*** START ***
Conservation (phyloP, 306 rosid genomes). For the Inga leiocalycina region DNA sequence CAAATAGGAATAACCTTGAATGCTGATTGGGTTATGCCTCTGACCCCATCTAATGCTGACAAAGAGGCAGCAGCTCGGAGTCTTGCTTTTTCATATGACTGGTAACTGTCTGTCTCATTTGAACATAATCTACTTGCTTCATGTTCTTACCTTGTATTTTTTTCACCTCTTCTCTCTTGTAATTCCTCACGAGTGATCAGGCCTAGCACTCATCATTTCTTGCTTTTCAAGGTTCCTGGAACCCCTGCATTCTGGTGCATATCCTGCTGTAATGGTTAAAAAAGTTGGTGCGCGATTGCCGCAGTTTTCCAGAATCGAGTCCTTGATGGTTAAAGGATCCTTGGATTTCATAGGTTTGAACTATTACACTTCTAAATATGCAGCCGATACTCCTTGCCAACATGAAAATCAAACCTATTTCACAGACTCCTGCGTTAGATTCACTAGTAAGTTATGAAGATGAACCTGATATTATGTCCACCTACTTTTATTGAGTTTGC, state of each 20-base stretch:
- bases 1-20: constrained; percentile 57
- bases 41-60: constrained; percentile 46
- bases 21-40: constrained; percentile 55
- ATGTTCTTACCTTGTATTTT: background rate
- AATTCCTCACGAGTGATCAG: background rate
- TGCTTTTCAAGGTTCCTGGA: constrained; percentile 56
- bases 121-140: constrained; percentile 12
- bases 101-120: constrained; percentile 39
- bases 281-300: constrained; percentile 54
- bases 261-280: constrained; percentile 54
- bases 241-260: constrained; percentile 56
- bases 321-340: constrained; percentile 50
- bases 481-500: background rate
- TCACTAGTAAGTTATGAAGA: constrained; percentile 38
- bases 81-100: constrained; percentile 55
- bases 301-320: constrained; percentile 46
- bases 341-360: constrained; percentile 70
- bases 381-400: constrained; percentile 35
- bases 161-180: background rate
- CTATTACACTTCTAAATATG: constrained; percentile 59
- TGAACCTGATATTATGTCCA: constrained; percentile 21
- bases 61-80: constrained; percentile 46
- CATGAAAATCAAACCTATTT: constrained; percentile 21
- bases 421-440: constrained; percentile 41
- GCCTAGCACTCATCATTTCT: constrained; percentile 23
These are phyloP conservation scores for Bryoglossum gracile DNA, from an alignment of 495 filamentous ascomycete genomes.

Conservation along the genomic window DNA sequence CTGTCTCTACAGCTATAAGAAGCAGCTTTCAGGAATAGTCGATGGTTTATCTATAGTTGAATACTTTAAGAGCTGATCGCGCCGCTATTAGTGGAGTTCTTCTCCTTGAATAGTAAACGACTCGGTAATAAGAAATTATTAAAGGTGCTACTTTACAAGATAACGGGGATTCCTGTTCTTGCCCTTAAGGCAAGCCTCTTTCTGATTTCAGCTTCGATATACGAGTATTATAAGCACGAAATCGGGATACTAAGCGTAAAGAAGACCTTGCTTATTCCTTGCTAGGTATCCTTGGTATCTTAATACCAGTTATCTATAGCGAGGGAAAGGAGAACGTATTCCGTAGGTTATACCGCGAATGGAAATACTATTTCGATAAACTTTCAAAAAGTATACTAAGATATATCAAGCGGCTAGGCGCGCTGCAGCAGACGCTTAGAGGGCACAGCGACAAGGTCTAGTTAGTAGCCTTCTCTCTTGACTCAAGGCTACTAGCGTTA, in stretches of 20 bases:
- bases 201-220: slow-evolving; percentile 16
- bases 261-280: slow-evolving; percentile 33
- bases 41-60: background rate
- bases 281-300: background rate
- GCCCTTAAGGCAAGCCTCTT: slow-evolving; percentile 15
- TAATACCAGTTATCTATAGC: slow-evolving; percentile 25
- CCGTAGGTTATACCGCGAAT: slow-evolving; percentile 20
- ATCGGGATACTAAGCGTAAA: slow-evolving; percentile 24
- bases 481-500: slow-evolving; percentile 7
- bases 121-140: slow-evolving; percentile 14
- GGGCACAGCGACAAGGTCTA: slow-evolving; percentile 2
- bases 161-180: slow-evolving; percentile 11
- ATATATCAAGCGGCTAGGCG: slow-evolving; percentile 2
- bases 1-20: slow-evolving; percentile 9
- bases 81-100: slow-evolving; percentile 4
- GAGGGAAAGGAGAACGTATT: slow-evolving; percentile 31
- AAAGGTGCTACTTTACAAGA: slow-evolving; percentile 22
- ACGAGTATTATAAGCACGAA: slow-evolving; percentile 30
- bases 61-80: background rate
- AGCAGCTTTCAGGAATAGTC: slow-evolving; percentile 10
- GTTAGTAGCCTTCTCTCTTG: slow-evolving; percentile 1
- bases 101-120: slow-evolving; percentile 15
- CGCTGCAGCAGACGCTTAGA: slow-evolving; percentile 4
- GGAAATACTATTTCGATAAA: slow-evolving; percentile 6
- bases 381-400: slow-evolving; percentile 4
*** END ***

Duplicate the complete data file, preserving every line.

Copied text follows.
Conservation (phyloP, 306 rosid genomes). For the Inga leiocalycina region DNA sequence CAAATAGGAATAACCTTGAATGCTGATTGGGTTATGCCTCTGACCCCATCTAATGCTGACAAAGAGGCAGCAGCTCGGAGTCTTGCTTTTTCATATGACTGGTAACTGTCTGTCTCATTTGAACATAATCTACTTGCTTCATGTTCTTACCTTGTATTTTTTTCACCTCTTCTCTCTTGTAATTCCTCACGAGTGATCAGGCCTAGCACTCATCATTTCTTGCTTTTCAAGGTTCCTGGAACCCCTGCATTCTGGTGCATATCCTGCTGTAATGGTTAAAAAAGTTGGTGCGCGATTGCCGCAGTTTTCCAGAATCGAGTCCTTGATGGTTAAAGGATCCTTGGATTTCATAGGTTTGAACTATTACACTTCTAAATATGCAGCCGATACTCCTTGCCAACATGAAAATCAAACCTATTTCACAGACTCCTGCGTTAGATTCACTAGTAAGTTATGAAGATGAACCTGATATTATGTCCACCTACTTTTATTGAGTTTGC, state of each 20-base stretch:
- bases 1-20: constrained; percentile 57
- bases 41-60: constrained; percentile 46
- bases 21-40: constrained; percentile 55
- ATGTTCTTACCTTGTATTTT: background rate
- AATTCCTCACGAGTGATCAG: background rate
- TGCTTTTCAAGGTTCCTGGA: constrained; percentile 56
- bases 121-140: constrained; percentile 12
- bases 101-120: constrained; percentile 39
- bases 281-300: constrained; percentile 54
- bases 261-280: constrained; percentile 54
- bases 241-260: constrained; percentile 56
- bases 321-340: constrained; percentile 50
- bases 481-500: background rate
- TCACTAGTAAGTTATGAAGA: constrained; percentile 38
- bases 81-100: constrained; percentile 55
- bases 301-320: constrained; percentile 46
- bases 341-360: constrained; percentile 70
- bases 381-400: constrained; percentile 35
- bases 161-180: background rate
- CTATTACACTTCTAAATATG: constrained; percentile 59
- TGAACCTGATATTATGTCCA: constrained; percentile 21
- bases 61-80: constrained; percentile 46
- CATGAAAATCAAACCTATTT: constrained; percentile 21
- bases 421-440: constrained; percentile 41
- GCCTAGCACTCATCATTTCT: constrained; percentile 23
These are phyloP conservation scores for Bryoglossum gracile DNA, from an alignment of 495 filamentous ascomycete genomes.

Conservation along the genomic window DNA sequence CTGTCTCTACAGCTATAAGAAGCAGCTTTCAGGAATAGTCGATGGTTTATCTATAGTTGAATACTTTAAGAGCTGATCGCGCCGCTATTAGTGGAGTTCTTCTCCTTGAATAGTAAACGACTCGGTAATAAGAAATTATTAAAGGTGCTACTTTACAAGATAACGGGGATTCCTGTTCTTGCCCTTAAGGCAAGCCTCTTTCTGATTTCAGCTTCGATATACGAGTATTATAAGCACGAAATCGGGATACTAAGCGTAAAGAAGACCTTGCTTATTCCTTGCTAGGTATCCTTGGTATCTTAATACCAGTTATCTATAGCGAGGGAAAGGAGAACGTATTCCGTAGGTTATACCGCGAATGGAAATACTATTTCGATAAACTTTCAAAAAGTATACTAAGATATATCAAGCGGCTAGGCGCGCTGCAGCAGACGCTTAGAGGGCACAGCGACAAGGTCTAGTTAGTAGCCTTCTCTCTTGACTCAAGGCTACTAGCGTTA, in stretches of 20 bases:
- bases 201-220: slow-evolving; percentile 16
- bases 261-280: slow-evolving; percentile 33
- bases 41-60: background rate
- bases 281-300: background rate
- GCCCTTAAGGCAAGCCTCTT: slow-evolving; percentile 15
- TAATACCAGTTATCTATAGC: slow-evolving; percentile 25
- CCGTAGGTTATACCGCGAAT: slow-evolving; percentile 20
- ATCGGGATACTAAGCGTAAA: slow-evolving; percentile 24
- bases 481-500: slow-evolving; percentile 7
- bases 121-140: slow-evolving; percentile 14
- GGGCACAGCGACAAGGTCTA: slow-evolving; percentile 2
- bases 161-180: slow-evolving; percentile 11
- ATATATCAAGCGGCTAGGCG: slow-evolving; percentile 2
- bases 1-20: slow-evolving; percentile 9
- bases 81-100: slow-evolving; percentile 4
- GAGGGAAAGGAGAACGTATT: slow-evolving; percentile 31
- AAAGGTGCTACTTTACAAGA: slow-evolving; percentile 22
- ACGAGTATTATAAGCACGAA: slow-evolving; percentile 30
- bases 61-80: background rate
- AGCAGCTTTCAGGAATAGTC: slow-evolving; percentile 10
- GTTAGTAGCCTTCTCTCTTG: slow-evolving; percentile 1
- bases 101-120: slow-evolving; percentile 15
- CGCTGCAGCAGACGCTTAGA: slow-evolving; percentile 4
- GGAAATACTATTTCGATAAA: slow-evolving; percentile 6
- bases 381-400: slow-evolving; percentile 4